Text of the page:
Hurricane Kay Weakens Slightly, Expected to Make Closest Pass to California in 25 Years

CNN Newsource
By CNN Newsource
September 7, 2022Weather
Hurricane Kay Weakens Slightly, Expected to Make Closest Pass to California in 25 Years
Waves pound the coastline of el Paraiso, Colima state, Mexico, on Sept. 6, 2022, as Hurricane Kay lashes Mexico's Pacific coast. (Vision Costera Colima via Reuters/Screenshot via NTD)

Hurricane Kay weakened slightly by Wednesday afternoon, authorities said, as the Category 2 storm headed closer to Mexico’s Baja California peninsula, causing flight cancellations throughout the region. It’s expected to pass near the southern coast of California over the next few days.

As at 5 pm ET, the storm was located over the Pacific Ocean some 205 miles (335 kilometers) west-southwest from the tip of the peninsula, home to the beach resort Cabo San Lucas, according to the Miami-based National Hurricane Center (NHC).

Although it is forecast to continue weakening, Kay is expected to remain a large hurricane when it passes near the west-central coast of the Baja California peninsula, the NHC said.

Kay is expected to weaken to a tropical storm as it moves closer to California.

It will be the closest pass for a hurricane along the U.S. border with Mexico in 25 years.

A meteorologist from the national weather service says only 16 tropical systems have come within 250 miles of San Diego since 1950.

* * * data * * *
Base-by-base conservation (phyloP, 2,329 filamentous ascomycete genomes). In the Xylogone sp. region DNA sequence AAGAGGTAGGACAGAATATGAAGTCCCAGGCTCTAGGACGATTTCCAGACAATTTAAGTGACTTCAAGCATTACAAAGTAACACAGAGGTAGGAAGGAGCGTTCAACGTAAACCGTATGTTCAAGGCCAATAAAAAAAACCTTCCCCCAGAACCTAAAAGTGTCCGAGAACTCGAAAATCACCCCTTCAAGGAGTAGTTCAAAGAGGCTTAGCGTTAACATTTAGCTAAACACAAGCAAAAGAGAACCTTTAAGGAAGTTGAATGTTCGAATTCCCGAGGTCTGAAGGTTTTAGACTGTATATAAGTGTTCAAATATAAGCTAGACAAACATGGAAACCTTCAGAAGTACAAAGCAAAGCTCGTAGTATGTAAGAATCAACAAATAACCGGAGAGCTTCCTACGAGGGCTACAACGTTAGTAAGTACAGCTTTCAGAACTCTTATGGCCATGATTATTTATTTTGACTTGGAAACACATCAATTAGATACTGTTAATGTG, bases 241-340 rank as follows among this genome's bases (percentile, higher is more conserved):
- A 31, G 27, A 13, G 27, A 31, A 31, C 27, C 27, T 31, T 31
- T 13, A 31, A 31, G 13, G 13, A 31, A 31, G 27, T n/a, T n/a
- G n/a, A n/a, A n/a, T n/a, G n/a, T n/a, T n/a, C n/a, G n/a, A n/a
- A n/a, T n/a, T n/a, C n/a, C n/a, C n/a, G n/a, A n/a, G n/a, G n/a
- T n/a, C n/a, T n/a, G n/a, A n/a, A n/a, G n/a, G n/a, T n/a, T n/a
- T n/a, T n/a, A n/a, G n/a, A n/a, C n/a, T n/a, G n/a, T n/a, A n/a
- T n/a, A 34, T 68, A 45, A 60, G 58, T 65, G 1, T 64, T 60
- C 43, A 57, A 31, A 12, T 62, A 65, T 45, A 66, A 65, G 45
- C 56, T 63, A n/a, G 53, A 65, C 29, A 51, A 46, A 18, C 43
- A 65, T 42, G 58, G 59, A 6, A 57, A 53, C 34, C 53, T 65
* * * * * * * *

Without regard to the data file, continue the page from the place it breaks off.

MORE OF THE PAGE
The government of Mexico has issued a hurricane warning from north of Punta Abreojos northward to San Jose De Las Palomas. Additional tropical storm watches and warnings have also been issued Wednesday morning.

Mexican airlines VivaAerobus, Volaris and Aeromexico said in statements that Kay had prompted cancellations of domestic flights to the popular tourist region of Los Cabos.

Strong winds and heavy rains are expected to spread across the Baja California Peninsula and continue the next few days as the center of Kay is expected to travel northward, just west of the peninsula, through Friday. The storm will make its closest approach and perhaps make landfall on the central portion of the peninsula late Thursday.

Winds will be strongest at the center of the storm and impacts on land will depend on how close Kay gets. Heavy rainfall and flash flooding will be a concern regardless of landfall. Baja California Peninsula can expect 6 to 10 inches of rain with isolated amounts of 15 inches, while northwest mainland Mexico is forecast to see 2 to 4 inches, isolated area up to 6 inches through Saturday.

Rainfall is also expected to reach southernmost California with 2 to 4 inches and pockets of up to 6 inches possible Friday and Saturday.

Over the weekend, Kay damaged houses, felled trees and overflowed rivers in the state of Guerrero and in the port of Acapulco, on the Pacific Coast.

Reuters contributed to this report.

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